Trustee Candidates: Albert Ray Herrera, District 4

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District 4 trustee Albert Herrera

Albert Herrera, District 4 trustee candidate

Charter school CFO, 41 • 210-639-2120

By T. L. Hupfer

Albert Ray Herrera, District 4 candidate, says his motivation to run for the Alamo Colleges board of trustees comes from a desire to continue the service to the community begun by his brother, Arturo G. Herrera, who died during his 1993-96 term in the District 4 seat.

Herrera believes he is qualified for the position because he has been “heavily involved in school business” since he was 21.

He has been the CFO of Lighthouse Charter School for 10 years.

Although he doesn’t have any college degrees, he has had licenses in real estate and certification for pest control, which he believes show he is well-rounded.

Herrera attended Palo Alto College and took certificate training at this college, and his wife attended St. Philip’s College and this college.

He keeps up with district issues through family members who attend Alamo Colleges as well as the district website and other Internet sources.

Herrera said he is familiar with the controversy of adding EDUC 1300, Learning Framework, as a core curriculum requirement and the proposal to move toward online instructional materials.

Herrera said he was happy Chancellor Bruce Leslie postponed the immediate implementation of both this week.

He believes handling issues of concern to faculty and students is “what we’re there for,” referring to the nine-member board of trustees.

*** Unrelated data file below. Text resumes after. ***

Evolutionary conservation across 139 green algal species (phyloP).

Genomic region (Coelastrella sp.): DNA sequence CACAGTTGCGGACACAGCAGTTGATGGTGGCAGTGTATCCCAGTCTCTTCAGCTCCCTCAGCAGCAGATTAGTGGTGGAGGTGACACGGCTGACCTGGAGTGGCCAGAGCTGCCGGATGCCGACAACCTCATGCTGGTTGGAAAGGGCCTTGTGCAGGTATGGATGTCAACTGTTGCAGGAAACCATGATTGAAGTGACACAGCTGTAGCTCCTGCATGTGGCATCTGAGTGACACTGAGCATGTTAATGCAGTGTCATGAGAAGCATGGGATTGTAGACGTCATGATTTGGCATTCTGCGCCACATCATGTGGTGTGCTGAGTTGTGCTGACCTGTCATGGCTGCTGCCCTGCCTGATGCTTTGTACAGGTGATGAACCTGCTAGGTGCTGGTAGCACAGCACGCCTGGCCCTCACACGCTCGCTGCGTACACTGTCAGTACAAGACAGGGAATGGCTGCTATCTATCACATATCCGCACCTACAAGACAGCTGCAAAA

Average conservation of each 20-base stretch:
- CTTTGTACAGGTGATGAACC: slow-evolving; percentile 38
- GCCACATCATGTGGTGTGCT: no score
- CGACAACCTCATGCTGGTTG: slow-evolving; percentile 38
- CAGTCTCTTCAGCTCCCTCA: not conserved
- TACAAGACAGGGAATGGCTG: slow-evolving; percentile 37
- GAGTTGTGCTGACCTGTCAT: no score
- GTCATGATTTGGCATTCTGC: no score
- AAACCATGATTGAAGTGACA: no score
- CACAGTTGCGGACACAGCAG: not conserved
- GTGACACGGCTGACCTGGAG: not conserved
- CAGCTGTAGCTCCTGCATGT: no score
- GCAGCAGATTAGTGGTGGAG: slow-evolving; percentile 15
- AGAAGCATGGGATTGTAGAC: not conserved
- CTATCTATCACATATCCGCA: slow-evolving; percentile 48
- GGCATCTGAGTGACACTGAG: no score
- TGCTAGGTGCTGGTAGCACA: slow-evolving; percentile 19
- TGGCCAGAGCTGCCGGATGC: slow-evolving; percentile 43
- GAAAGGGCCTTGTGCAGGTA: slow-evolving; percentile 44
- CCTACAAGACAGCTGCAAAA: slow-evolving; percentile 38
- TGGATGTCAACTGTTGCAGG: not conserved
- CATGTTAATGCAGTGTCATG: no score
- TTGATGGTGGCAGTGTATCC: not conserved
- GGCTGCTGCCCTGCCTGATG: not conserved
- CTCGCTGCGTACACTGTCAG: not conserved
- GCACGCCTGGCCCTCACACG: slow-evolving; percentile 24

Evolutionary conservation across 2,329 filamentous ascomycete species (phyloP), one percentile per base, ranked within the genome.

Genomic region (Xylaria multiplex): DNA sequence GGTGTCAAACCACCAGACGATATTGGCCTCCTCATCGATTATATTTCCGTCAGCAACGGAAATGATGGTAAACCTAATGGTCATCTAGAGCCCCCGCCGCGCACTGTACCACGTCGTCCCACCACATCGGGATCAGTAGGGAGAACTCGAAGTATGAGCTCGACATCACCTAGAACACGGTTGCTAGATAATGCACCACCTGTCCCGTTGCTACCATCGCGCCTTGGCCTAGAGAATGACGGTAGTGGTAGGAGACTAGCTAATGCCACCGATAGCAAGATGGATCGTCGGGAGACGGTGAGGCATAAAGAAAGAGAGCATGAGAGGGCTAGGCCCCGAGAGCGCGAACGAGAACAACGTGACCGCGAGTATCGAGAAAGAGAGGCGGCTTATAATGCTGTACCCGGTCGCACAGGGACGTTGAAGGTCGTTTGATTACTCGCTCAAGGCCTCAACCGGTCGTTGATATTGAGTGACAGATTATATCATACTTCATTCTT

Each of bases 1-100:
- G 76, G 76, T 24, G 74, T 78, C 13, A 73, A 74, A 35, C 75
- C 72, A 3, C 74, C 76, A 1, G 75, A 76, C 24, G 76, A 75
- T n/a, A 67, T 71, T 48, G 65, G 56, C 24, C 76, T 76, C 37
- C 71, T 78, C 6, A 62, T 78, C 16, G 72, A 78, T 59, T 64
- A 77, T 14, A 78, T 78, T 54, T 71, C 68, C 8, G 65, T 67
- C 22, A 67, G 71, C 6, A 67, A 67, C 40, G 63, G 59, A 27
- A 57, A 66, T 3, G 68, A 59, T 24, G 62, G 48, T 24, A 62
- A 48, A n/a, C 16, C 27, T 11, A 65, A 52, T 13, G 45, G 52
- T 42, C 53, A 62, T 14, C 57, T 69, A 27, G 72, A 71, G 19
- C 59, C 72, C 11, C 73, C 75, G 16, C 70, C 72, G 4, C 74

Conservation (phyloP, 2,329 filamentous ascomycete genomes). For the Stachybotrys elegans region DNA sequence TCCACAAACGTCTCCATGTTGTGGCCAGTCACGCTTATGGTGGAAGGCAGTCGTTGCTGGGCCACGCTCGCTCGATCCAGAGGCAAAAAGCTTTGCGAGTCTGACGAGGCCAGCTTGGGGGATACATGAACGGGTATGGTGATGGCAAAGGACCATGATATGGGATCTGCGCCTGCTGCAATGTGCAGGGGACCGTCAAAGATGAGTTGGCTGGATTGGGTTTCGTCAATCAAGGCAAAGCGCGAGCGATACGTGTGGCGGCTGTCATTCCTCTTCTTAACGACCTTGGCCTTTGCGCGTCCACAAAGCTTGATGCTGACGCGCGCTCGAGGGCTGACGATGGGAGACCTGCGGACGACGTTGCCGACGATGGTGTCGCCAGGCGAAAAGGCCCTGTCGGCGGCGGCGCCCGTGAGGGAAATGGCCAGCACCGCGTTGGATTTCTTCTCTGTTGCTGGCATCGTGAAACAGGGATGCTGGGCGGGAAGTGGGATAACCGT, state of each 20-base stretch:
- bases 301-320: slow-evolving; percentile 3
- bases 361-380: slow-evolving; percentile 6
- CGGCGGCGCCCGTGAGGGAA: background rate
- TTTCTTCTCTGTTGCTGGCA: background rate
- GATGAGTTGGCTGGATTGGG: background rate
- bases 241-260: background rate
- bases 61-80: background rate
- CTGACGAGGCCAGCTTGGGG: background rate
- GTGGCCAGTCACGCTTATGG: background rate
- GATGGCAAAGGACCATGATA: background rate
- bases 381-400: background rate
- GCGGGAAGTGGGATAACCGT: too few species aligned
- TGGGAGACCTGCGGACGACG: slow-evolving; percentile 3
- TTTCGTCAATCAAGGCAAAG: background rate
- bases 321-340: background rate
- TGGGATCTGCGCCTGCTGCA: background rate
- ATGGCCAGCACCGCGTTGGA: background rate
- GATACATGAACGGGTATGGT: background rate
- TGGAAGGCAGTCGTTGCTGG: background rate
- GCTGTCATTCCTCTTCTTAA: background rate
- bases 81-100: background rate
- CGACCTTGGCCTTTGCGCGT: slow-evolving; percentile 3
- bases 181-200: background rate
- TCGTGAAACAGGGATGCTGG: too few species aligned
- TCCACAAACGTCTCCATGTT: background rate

As to the district’s goal of a faculty composed of 50 percent adjuncts, Herrera said he wants to hear the chancellor’s reasoning for working toward that ratio.

He said the goal might be “saving money, but at what expense?”

He said he wonders if replacing full-time faculty with adjuncts will be more of a disservice to students or whether students will be learning as much.

Herrera said he would want more research to weigh the cost of saving versus the ultimate goal to support students.

He agrees with the standardization across the colleges of degrees, learning outcomes, catalog descriptions and textbooks because that helps students, he said.

For example, he said students would not have to purchase new textbooks if they switch colleges.

Herrera also believes cuts in student services, such as tutoring labs, need to be justified.

The district needs to keep focus on the classrooms and on the students, he said.

Herrera wasn’t familiar with the student trustee position, which will begin in May, but he believes it is a good idea to have a student’s perspective to give trustees additional information when making decisions.

“We sometimes tend to be removed from the room. If the student can bring that back, it’s a good idea.”


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